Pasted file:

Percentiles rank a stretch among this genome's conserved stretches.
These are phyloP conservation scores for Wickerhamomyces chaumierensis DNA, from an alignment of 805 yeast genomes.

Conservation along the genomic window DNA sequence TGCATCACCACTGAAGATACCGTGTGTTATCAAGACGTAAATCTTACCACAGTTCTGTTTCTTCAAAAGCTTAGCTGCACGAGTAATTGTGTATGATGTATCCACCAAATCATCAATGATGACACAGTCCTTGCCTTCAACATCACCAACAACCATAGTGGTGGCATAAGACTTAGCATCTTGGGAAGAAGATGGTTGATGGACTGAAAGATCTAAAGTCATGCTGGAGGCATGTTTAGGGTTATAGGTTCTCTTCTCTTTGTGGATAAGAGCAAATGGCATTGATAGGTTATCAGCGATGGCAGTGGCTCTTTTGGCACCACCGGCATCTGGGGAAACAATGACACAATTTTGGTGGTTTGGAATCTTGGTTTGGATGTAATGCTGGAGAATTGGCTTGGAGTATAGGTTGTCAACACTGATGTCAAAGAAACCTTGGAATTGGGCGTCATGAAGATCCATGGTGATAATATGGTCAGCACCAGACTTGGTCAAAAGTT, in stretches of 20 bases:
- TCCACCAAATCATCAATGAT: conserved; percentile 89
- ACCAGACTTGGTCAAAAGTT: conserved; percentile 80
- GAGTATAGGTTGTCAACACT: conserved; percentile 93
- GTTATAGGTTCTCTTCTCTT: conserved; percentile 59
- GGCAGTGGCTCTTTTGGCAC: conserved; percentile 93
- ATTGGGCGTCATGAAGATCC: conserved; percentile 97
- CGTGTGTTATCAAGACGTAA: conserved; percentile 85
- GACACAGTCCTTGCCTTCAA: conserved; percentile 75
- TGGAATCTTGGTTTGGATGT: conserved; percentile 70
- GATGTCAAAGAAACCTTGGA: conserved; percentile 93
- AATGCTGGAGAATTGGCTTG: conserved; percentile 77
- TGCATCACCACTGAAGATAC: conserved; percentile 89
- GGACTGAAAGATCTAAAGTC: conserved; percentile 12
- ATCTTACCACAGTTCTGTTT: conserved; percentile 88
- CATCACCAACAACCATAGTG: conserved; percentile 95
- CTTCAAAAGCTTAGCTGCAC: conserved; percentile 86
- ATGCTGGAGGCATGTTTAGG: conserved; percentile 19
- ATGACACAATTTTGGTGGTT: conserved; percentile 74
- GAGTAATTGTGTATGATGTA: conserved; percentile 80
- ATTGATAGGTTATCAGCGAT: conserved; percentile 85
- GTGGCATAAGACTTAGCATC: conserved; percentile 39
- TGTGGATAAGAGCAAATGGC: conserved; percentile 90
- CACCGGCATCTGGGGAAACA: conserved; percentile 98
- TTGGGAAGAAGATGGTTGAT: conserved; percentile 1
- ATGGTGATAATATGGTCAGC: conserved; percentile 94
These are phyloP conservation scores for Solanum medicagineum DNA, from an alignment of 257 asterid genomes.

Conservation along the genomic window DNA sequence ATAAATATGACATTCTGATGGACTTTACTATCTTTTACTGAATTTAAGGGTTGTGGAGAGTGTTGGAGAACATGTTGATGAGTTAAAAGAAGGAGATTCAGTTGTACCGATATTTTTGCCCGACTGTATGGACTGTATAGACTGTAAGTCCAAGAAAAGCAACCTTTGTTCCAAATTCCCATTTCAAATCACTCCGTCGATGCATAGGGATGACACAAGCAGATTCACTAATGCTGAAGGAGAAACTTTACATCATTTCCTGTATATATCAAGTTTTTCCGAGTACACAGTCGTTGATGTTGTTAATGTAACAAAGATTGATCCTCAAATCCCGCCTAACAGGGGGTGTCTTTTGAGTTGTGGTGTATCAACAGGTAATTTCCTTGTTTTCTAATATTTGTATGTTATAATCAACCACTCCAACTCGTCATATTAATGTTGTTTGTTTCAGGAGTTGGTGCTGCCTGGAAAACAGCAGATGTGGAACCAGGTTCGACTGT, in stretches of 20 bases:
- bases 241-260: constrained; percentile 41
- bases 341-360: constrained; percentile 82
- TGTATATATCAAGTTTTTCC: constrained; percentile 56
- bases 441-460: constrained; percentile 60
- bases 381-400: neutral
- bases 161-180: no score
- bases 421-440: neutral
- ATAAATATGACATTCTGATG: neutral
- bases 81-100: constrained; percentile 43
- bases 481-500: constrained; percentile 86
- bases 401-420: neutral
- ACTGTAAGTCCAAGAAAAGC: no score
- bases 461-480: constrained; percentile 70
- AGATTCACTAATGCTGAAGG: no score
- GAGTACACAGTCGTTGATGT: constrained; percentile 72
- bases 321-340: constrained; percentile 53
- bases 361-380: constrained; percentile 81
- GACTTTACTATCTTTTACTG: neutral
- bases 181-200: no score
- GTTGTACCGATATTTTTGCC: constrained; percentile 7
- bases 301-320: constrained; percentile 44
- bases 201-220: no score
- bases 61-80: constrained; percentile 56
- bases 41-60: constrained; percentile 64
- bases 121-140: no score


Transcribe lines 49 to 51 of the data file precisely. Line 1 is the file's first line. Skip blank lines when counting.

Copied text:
- bases 181-200: no score
- GTTGTACCGATATTTTTGCC: constrained; percentile 7
- bases 301-320: constrained; percentile 44